The language used by Roberts, Aldrich & Co.—“portfolio”, “market share”, “competition”—is typical of the corporate and political elite that is thoroughly hostile to the egalitarian and democratic principles of public education. They are oblivious to the social havoc caused by school closings, teacher and support staff layoffs and the dislocation of children. Roberts, who epitomizes this anti-social type, is as comfortable announcing the next round of school closures as he would be closing a parts plant, and with the same callous disregard for the lives of the workers affected.
While they claim there is no money for public education, General Motors made a record $7.6 billion in 2011 and $4 billion in the first three quarters of 2012, and there is a sales boom in million-dollar-plus homes for corporate executives in the region.
But this is not simply a Detroit phenomenon. Roberts is merely one of a number of operatives who are dismantling the components of public education. In Philadelphia, Superintendent William Hite is advancing a drastic plan for the shuttering of the entire district, and in Chicago, Mayor Rahm Emanuel is making similar threats.
These measures have the complete support of the Obama administration and Education Secretary Arne Duncan. From the first days of his tenure in office, Obama has championed the spread of charter schools and the privatization of education, while attacking teachers as being responsible for the crisis in education in America.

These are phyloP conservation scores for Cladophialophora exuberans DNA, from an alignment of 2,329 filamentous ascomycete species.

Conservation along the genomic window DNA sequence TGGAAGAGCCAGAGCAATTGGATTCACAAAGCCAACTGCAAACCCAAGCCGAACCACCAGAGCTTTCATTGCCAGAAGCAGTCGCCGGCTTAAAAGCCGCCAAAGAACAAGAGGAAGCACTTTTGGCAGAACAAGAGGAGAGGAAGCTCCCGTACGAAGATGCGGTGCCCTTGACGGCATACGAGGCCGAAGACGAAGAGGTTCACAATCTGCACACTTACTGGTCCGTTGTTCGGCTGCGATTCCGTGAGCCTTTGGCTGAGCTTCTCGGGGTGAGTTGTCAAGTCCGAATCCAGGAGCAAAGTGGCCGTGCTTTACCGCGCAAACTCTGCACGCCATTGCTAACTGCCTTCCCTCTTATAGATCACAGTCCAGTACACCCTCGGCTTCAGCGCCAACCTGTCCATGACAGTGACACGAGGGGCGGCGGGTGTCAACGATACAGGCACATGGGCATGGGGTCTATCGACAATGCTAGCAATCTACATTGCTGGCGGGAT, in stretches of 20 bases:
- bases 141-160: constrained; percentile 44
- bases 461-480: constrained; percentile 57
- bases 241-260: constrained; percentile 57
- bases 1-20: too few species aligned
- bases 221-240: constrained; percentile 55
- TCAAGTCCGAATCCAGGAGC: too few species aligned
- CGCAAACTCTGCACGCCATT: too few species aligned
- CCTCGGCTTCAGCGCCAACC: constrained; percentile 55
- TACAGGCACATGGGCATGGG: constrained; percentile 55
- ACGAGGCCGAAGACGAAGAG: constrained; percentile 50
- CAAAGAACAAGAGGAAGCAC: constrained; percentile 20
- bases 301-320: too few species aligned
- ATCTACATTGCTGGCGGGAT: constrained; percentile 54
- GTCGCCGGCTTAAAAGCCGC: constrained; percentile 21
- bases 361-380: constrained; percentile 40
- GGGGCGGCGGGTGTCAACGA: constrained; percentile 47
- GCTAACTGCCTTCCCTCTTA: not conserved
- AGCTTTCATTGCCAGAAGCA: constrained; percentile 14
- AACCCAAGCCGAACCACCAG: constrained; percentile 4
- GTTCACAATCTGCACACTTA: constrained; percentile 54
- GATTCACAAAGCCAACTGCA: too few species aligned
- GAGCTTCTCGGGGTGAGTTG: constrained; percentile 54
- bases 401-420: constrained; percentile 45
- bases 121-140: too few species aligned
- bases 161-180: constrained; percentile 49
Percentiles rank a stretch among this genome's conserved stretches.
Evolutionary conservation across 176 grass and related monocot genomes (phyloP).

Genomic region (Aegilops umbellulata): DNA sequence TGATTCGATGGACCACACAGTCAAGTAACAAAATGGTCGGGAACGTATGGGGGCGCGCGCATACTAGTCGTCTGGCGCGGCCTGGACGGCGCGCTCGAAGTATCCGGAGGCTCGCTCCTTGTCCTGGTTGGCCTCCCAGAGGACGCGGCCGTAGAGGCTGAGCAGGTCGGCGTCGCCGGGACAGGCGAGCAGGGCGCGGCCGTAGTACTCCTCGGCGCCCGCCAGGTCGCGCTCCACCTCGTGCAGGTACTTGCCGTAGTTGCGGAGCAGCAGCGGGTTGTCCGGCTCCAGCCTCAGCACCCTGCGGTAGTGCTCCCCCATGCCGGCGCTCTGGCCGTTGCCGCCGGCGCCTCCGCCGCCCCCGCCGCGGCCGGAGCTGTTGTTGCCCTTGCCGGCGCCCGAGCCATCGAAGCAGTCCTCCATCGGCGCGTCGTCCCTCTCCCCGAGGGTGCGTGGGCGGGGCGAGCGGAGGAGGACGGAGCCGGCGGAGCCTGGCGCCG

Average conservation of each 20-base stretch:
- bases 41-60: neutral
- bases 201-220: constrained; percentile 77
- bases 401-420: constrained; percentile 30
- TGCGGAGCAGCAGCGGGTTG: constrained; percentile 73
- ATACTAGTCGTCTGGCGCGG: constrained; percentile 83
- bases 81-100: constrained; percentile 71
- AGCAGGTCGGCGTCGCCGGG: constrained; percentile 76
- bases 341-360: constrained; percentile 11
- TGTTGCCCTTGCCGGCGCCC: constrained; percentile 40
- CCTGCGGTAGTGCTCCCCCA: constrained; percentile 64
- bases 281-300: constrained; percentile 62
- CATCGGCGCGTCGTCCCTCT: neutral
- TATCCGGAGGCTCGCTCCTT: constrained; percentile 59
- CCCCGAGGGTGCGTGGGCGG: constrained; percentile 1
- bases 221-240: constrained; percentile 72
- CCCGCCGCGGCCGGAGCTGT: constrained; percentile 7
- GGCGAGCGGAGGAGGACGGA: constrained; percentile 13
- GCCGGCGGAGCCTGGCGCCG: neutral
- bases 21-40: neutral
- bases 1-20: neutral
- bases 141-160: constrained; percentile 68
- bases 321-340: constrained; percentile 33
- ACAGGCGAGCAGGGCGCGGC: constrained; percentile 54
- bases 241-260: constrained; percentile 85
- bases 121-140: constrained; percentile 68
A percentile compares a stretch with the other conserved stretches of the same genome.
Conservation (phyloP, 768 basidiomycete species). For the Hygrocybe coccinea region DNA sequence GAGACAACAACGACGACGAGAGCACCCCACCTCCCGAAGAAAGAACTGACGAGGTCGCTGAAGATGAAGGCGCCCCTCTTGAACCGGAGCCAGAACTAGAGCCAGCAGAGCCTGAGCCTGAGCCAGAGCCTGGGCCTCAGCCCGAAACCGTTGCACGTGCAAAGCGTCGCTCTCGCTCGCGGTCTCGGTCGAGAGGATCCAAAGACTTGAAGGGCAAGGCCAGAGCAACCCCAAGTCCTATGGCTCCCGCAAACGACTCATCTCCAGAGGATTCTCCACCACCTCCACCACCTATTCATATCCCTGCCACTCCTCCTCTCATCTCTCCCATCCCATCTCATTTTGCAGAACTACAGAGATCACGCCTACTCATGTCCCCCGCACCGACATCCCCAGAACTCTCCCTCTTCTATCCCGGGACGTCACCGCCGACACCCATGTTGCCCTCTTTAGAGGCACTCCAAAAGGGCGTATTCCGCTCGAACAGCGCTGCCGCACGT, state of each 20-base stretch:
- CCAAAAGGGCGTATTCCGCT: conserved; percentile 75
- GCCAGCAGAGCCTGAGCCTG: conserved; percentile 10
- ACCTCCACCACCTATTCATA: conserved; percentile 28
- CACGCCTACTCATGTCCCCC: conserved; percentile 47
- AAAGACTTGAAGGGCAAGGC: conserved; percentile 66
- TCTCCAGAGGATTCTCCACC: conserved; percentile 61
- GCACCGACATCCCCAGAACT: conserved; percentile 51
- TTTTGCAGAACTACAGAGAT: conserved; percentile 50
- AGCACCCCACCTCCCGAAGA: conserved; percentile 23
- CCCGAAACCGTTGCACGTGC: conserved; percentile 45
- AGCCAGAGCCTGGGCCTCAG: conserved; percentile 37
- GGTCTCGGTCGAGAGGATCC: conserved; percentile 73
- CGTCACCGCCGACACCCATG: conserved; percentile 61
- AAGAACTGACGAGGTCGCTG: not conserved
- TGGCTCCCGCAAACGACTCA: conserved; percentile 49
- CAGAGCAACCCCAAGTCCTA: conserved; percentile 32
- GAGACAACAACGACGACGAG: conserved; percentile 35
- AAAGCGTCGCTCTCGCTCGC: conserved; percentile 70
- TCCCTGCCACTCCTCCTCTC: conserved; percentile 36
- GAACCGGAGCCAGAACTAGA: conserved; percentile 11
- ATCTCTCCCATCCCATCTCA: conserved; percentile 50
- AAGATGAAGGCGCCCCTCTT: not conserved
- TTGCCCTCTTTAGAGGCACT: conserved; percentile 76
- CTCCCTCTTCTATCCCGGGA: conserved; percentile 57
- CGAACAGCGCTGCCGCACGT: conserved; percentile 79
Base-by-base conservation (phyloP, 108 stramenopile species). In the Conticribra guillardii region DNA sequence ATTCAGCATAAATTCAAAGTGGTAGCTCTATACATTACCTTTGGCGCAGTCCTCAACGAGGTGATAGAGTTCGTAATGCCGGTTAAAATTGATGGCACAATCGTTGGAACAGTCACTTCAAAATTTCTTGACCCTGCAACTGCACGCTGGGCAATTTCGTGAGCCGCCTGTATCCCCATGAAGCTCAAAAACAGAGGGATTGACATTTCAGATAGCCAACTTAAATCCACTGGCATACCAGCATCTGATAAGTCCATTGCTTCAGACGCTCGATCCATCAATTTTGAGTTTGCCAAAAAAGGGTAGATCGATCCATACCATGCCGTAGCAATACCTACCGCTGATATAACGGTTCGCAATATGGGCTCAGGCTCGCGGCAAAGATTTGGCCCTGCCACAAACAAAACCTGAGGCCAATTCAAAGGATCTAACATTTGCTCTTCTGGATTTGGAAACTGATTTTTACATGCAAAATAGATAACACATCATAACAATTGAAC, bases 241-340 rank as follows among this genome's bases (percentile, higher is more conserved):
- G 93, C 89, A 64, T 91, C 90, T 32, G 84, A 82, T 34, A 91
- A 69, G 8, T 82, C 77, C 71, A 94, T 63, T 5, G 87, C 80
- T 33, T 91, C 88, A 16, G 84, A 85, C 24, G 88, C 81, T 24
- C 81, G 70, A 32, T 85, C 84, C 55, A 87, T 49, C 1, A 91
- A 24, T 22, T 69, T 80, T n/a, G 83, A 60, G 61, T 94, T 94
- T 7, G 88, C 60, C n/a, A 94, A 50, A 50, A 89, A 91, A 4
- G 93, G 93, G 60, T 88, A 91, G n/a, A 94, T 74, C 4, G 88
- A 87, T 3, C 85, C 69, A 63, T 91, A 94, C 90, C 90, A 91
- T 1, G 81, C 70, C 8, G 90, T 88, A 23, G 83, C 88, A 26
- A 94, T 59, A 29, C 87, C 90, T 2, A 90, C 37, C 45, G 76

Obama’s Race to the Top education initiative, far from signaling the end of the “No Child Left Behind” legislation enacted in 2001 during the Bush administration, has represented its intensification. In fact, Roberts’ EAA was slated to receive Race to the Top funds without the slightest indication that the new school district had been evaluated, let alone that it had demonstrated success in improving the education of children.
For the Obama administration, the 2016 goal articulated by Roberts is the consummation of the assault on public education indicated three years ago by Arne Duncan, when he declared Detroit “ground zero” for the reactionary agenda of school “reform.”
In carrying out this attack, the opponents of public education are counting on the complicity of the American Federation of Teachers and its affiliate, the Detroit Federation of Teachers. DFT President Keith Johnson, commenting on Roberts’ proposal, said, “What really concerns me is the template has been established for the virtual and complete dismantling of a public school district in Detroit.”
But Johnson has been a willing partner in this attack, suppressing any resistance by teachers and other school employees and collaborating with Mayor David Bing and successive financial managers to impose layoffs, wage cuts and punitive “accountability” schemes on teachers. On a national scale, the AFT was one of the first unions to endorse Obama and, under the slogan of “school reform with us, not against us,” it has supported merit pay, the expansion of charter schools—including those run by the unions themselves—and other anti-teacher measures.
No doubt, Johnson maintains the hope of collecting dues from those teachers forced to remain in the substandard and dictatorially run EAA schools and perhaps even charter schools.
The destruction of public education in Detroit is far advanced. But there are many signs of popular anger over the continuing school closings in Detroit, Chicago, Philadelphia, Washington DC and other cities. For those teachers, parents and students who are looking for a way to fight against these attacks, the first order of business is to break definitively from the Democratic Party and all those trade union and organizations that serve as a cover for the attack on public education.